Veering unseeingly past all of it is a long-toed trail of bloody footprints, leading from the crossing at Yosemite and Lassen. The story starts between a set of tire marks, with three savage splatters of heavy blood. I can see the fur lines, etched into the ground in vicious silhouette. I can see where the creature gained its feet and then wound hectically along the sidewalks, through the hedges, down San Pablo, towards the sludgy creek beneath the train tracks. The prints are black and faded now, the soggy paws and fat round teardrop splashes. I saw them when the blood was gluey and bright, on the day I stole the shopping cart from Trader Joe’s. I thought it was the trail of a dog in heat, but it was another bloody passion.
There is a little hill that oversees the highway and the sunrise and the wetlands, where the loons all dip their bills into the viscous soup. The long white egrets pick their dainty way among the stones and broken bottles and the little big-eyed things that dig into the sludge. The hill is surrounded by an ineffective moat, a continuation of the creek beneath the tracks. There are signs around the water’s edge (though none at Lassen and Yosemite) that read: DANGER. This area is a designated DANGEROUS AREA. Please exercise caution at ALL TIMES. There is a smell here of well-used city parks; that is to say, of damp earth drying softly in the salt sea air, and eucalyptus buttons, and children with their grubby, eager hands.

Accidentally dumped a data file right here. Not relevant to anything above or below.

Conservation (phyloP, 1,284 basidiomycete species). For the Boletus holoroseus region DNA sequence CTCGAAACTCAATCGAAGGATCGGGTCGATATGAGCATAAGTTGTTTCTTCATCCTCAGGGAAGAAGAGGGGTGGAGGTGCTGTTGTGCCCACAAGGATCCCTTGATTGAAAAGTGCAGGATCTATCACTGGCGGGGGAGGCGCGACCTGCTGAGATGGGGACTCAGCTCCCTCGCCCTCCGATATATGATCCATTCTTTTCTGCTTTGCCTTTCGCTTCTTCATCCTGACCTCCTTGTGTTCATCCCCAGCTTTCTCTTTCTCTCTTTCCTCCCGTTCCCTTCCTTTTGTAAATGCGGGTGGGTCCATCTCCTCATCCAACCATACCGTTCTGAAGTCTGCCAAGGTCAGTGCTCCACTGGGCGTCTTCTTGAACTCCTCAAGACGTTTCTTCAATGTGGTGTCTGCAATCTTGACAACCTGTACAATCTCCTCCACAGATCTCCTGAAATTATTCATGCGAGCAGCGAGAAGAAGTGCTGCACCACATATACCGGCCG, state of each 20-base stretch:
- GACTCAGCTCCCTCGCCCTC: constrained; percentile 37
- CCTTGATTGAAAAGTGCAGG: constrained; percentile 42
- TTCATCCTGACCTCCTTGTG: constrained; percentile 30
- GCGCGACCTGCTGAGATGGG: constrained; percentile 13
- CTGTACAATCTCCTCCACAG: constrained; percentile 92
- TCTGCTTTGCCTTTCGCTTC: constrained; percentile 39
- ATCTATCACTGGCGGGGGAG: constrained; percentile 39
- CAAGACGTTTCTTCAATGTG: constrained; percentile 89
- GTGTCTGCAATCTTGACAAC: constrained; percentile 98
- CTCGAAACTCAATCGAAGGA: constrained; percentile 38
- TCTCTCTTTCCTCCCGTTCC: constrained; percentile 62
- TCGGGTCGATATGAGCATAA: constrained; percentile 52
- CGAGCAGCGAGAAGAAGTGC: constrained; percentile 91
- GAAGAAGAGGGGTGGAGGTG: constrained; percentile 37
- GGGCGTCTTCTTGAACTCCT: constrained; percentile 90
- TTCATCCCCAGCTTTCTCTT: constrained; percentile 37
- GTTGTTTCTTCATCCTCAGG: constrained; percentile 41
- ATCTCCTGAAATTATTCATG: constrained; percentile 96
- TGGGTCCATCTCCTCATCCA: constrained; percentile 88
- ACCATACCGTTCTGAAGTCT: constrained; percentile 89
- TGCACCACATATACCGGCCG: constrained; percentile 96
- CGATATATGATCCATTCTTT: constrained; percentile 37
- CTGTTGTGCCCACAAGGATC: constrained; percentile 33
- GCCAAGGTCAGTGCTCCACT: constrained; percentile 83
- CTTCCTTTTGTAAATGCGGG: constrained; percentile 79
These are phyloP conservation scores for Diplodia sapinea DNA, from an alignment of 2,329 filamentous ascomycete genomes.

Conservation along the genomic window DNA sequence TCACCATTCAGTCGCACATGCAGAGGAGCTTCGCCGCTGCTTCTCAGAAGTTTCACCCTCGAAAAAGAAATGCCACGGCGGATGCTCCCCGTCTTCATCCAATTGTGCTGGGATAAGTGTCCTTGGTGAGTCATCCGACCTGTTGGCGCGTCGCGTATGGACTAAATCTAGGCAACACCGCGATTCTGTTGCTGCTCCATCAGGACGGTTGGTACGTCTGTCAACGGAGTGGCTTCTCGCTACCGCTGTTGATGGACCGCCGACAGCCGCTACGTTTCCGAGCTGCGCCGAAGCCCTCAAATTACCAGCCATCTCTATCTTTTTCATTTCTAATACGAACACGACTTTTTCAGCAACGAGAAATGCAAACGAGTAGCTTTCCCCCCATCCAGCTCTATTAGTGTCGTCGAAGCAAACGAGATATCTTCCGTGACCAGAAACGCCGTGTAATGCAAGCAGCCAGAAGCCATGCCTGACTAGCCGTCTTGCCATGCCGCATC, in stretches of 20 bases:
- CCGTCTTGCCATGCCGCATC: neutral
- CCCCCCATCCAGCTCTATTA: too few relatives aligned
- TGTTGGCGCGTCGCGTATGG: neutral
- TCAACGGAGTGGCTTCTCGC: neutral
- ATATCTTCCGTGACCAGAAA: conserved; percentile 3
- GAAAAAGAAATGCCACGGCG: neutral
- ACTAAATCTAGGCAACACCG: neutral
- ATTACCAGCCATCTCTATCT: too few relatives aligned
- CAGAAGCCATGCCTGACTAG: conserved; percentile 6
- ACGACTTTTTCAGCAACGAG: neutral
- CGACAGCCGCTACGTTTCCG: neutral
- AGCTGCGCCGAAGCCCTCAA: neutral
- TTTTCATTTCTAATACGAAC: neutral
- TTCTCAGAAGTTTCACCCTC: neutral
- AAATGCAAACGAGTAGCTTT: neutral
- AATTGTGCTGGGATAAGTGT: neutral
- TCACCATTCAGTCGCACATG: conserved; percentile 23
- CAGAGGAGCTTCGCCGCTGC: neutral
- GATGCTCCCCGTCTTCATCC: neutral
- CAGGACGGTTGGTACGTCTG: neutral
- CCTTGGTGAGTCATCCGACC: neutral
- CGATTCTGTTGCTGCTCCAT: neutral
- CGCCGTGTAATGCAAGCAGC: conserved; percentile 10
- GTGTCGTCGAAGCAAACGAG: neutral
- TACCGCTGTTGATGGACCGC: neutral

The eucalyptus, with their silver leaves, are graceful foreigners here, bending nostalgically toward the horizon. Gently, gently, they aspire to the sky. There are foggy days here, when a thin cloud paste spreads itself across the top of the world, and then, when I peer into its muted glare, the tallest eucalyptus look like black-and-white photographs of stunning clarity. They dwarf the ruddy thick-fingered shrubs that thrive here, squatting squinty-eyed and practical, away from the wind to the ground. When they fall, the eucalyptus stretch across the paths in lavish displays of grief. They expose long, pink gaping wounds where they have lost their limbs, and jagged fleshy splinters, all of it terribly sobering, terribly raw.
A hedge with lemons in it grows so square I think it must have been cut from a mold. I picture a crane lowering a giant, four-cornered paper cutter onto the shrub. Do lemons really grow in hedges? Or is this a hedge encircling a lemon tree, wrapped around it closely like a heavy, branchy coat? I reach for one. “Wait,” says Tyson, eyeing a car like a seasoned criminal. He doesn’t move until it drives away. Then he plunges an arm into the forest and withdraws it, amid the sounds of a terrific struggle. He presents me with a pair of fat, textured lemons, thin-skinned and oddly shaped, as different from each other as a pair of human faces. “That’s enough for tonight,” he says nervously. From deep inside the hedge, the lemons shine like lamps.
The color inside them is a deep, wet yellow, almost orange, like globules of honey or plasma. Their smell is thick and excessive and intimate. I like to think of them, being pushed out of the earth where people hang up bags of dog shit and their urgent, loving sketches, where little long-toed creatures fight for life and skunks wait on the porch for the sound of applause.